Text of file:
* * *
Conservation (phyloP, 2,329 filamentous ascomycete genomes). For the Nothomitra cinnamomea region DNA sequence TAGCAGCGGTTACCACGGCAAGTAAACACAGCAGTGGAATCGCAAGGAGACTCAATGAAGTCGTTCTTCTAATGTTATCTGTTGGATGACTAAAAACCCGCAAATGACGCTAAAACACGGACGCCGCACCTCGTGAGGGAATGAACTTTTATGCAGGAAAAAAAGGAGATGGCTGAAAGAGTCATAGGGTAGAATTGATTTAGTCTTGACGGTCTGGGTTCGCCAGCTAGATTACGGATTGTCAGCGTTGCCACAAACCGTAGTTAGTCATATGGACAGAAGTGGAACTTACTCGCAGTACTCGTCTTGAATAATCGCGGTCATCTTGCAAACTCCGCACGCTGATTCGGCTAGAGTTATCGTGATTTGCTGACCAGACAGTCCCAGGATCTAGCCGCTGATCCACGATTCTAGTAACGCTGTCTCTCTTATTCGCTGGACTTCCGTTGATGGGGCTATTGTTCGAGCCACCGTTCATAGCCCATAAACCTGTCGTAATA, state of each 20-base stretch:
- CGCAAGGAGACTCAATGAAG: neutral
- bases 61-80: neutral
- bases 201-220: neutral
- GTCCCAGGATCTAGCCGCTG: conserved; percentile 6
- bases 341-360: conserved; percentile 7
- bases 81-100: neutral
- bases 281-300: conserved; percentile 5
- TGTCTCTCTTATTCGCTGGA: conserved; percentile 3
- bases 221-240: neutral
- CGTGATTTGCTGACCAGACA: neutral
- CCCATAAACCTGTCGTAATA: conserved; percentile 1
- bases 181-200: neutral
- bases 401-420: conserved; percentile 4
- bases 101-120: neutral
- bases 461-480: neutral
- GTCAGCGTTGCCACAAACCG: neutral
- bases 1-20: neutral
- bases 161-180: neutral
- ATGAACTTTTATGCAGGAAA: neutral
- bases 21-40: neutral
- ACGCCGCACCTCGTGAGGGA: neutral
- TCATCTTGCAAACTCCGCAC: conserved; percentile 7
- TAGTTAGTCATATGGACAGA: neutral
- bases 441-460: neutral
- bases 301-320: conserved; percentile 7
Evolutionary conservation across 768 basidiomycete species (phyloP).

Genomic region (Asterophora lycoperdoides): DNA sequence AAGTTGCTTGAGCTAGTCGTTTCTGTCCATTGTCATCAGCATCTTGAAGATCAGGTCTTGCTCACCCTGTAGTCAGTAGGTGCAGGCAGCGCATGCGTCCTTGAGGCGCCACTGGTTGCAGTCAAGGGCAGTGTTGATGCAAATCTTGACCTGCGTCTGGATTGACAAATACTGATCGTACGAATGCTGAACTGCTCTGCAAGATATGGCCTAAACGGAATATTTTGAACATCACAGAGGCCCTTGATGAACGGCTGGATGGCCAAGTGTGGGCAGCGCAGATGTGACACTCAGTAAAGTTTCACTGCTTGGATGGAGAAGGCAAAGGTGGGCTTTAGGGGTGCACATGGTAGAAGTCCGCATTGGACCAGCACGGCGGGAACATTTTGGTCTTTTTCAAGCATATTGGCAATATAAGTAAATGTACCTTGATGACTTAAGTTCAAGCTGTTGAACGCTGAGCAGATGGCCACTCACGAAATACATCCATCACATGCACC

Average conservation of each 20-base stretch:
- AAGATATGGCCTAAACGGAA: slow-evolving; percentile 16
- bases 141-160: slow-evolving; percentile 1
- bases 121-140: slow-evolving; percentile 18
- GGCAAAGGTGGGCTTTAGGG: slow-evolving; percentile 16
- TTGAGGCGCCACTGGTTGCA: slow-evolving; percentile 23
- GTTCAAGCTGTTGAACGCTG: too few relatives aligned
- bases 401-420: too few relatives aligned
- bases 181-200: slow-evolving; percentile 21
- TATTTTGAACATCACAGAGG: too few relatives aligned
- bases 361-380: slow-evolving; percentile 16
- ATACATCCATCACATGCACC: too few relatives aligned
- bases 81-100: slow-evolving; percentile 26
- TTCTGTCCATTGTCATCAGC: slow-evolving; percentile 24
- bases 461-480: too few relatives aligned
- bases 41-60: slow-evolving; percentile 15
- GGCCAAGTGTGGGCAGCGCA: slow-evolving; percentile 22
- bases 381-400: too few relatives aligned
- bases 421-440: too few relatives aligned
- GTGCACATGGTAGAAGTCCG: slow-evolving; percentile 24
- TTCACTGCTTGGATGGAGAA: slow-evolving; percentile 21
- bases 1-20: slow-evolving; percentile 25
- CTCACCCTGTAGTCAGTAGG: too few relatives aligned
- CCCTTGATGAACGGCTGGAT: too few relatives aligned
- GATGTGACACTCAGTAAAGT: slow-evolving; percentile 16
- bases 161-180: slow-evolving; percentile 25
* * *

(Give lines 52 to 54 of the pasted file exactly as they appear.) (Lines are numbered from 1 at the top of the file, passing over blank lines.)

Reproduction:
- CCCTTGATGAACGGCTGGAT: too few relatives aligned
- GATGTGACACTCAGTAAAGT: slow-evolving; percentile 16
- bases 161-180: slow-evolving; percentile 25